In the midst of a major international conflict in Ukraine and an expansion of NATO in Europe, Americans have distinct opinions on the key players in the war. Majorities of U.S. adults have favorable views of Ukraine itself, as well as the North Atlantic Treaty Organization, and have confidence in Ukraine’s leader, President Volodymyr Zelenskyy. At the same time, few have positive opinions of Russia or confidence in its ruler, President Vladimir Putin. And a 64% majority view Russia as an enemy to the United States, rather than as a competitor or partner.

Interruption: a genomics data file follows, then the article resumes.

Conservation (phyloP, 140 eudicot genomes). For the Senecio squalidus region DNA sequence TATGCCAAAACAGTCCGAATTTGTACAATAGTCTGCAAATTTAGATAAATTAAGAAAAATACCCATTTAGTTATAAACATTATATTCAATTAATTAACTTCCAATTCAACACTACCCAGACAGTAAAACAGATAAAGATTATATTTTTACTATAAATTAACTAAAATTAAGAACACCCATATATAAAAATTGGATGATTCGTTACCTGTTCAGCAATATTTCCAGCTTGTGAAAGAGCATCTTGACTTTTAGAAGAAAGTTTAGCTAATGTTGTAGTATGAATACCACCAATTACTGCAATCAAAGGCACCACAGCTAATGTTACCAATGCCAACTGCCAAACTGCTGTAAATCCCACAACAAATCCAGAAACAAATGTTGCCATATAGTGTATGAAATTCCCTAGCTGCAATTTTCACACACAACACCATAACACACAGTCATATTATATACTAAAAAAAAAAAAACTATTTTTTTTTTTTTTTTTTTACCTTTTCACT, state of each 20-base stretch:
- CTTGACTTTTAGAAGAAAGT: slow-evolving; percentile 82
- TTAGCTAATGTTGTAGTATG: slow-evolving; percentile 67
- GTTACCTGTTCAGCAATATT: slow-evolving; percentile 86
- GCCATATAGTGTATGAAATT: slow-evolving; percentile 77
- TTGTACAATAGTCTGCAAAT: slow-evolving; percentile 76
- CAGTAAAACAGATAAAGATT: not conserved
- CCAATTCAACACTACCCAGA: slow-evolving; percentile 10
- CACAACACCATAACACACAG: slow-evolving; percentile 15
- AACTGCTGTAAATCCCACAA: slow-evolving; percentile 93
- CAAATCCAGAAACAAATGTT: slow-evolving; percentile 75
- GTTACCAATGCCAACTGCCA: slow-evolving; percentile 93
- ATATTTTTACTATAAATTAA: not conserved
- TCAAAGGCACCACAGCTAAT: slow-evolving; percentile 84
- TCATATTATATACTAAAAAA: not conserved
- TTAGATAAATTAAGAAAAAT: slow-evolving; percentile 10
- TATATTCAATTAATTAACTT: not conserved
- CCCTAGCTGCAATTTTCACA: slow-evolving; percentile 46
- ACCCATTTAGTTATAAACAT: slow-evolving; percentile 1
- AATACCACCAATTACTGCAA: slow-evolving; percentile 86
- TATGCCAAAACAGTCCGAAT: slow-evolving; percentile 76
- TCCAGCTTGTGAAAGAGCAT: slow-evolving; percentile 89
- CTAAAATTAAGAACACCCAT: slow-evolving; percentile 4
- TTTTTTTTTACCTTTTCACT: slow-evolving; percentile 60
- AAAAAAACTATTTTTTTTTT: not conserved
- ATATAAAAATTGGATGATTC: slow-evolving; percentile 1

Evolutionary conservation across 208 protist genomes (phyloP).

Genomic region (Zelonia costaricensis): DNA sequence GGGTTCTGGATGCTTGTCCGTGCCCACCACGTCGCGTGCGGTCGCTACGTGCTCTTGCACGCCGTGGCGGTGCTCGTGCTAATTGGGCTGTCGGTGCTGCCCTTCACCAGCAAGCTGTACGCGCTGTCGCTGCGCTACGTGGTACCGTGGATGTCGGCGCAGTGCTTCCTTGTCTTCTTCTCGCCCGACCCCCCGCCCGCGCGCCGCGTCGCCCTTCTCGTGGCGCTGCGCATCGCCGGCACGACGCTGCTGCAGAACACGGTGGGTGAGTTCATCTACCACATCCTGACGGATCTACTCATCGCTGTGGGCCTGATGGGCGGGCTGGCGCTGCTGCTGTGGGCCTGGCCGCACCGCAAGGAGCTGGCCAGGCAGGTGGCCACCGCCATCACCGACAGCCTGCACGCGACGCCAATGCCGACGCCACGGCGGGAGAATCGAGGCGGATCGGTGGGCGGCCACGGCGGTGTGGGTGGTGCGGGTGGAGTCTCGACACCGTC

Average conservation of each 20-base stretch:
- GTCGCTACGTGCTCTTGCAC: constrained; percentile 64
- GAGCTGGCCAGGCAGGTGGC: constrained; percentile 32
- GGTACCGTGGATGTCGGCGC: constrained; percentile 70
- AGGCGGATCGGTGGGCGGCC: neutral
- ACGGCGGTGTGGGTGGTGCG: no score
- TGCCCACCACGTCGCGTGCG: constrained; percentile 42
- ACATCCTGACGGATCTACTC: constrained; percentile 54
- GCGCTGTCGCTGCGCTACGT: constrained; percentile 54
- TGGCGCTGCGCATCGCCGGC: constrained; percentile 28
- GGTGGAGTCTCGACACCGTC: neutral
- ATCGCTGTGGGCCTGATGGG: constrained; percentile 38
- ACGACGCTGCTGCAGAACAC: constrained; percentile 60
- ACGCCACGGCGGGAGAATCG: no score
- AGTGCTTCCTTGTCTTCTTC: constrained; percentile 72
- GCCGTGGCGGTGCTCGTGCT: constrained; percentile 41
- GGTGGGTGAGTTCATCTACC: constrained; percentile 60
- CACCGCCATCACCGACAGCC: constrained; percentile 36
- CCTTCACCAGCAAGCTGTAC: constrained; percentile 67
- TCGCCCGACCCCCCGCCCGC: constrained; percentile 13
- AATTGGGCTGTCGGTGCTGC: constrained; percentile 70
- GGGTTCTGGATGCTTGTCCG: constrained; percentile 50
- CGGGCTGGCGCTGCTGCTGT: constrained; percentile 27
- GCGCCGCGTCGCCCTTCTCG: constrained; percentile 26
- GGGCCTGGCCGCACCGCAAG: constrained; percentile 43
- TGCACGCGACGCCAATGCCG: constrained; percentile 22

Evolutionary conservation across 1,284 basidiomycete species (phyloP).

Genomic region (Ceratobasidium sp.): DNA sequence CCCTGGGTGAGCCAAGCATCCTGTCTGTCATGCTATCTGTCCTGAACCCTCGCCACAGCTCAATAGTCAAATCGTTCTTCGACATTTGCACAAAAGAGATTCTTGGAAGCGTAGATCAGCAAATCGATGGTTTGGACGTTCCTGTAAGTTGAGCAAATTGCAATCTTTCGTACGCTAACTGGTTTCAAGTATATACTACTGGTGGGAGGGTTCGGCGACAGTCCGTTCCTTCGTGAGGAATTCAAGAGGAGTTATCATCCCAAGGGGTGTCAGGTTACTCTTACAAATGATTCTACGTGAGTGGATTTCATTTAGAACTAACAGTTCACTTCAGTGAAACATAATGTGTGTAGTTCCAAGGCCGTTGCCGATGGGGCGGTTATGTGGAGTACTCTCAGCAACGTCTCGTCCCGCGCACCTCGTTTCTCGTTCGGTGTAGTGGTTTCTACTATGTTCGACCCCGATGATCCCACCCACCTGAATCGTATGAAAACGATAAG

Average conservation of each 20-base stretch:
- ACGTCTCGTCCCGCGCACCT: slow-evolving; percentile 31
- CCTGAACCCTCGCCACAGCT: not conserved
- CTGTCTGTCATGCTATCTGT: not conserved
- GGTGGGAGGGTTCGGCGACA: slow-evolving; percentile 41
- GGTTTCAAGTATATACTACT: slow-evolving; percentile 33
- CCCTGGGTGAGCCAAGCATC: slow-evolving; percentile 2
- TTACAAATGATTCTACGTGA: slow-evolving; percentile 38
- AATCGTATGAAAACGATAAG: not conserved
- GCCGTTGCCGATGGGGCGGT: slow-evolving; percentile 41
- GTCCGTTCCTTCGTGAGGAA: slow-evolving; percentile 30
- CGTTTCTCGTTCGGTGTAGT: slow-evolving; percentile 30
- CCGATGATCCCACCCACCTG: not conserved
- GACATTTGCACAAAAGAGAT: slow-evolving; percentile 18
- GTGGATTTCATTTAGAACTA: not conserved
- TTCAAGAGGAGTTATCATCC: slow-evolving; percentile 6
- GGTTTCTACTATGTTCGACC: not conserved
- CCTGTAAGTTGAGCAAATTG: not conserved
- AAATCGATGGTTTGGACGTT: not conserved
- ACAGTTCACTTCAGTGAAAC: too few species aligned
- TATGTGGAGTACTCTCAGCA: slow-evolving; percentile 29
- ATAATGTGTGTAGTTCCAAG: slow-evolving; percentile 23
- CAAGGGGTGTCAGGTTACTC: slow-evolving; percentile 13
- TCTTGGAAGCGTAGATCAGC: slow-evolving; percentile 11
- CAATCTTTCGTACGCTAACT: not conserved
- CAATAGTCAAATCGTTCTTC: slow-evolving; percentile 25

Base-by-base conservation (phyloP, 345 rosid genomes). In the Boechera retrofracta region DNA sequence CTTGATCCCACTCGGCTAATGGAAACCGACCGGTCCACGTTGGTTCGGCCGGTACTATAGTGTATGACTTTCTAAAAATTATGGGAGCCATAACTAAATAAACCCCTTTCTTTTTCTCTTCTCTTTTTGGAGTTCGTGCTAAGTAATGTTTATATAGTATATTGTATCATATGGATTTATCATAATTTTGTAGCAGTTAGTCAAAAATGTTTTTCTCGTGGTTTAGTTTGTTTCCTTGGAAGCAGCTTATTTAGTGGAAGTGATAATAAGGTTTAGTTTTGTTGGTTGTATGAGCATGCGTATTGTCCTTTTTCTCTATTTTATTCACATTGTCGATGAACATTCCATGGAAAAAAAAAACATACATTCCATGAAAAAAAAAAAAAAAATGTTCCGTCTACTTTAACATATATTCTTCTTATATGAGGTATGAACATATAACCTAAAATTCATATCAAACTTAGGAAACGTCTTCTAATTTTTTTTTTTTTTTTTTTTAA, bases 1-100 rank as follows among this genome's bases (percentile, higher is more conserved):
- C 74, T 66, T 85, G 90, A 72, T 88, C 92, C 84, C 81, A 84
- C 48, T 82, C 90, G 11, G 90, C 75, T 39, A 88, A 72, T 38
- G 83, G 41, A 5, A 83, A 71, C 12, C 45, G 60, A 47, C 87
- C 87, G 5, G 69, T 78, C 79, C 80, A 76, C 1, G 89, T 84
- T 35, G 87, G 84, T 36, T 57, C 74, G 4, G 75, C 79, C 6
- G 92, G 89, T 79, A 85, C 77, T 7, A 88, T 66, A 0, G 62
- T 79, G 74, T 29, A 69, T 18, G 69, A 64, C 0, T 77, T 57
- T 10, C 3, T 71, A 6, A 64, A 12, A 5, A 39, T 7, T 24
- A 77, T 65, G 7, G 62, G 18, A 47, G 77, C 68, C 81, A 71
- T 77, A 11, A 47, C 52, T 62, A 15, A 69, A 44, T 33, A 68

Democrats and Democratic-leaning independents are consistently more likely than Republicans and GOP leaners to hold a positive opinion of NATO. About three-quarters of Democrats (76%) have a favorable view of NATO, in contrast to 49% of Republicans. Among Republicans, moderates and liberals are more likely to have a favorable opinion of the alliance than conservatives. And liberal Democrats are more positive toward NATO than conservative and moderate supporters of the party.
The partisan divide on the issue of NATO is well established in past research. In 2022, Republicans grew more favorable toward NATO in the wake of Russia’s invasion. However, since then, Republicans have become less positive, with favorable ratings of the alliance declining 6 points. Democratic views of NATO have remained relatively steady since 2021.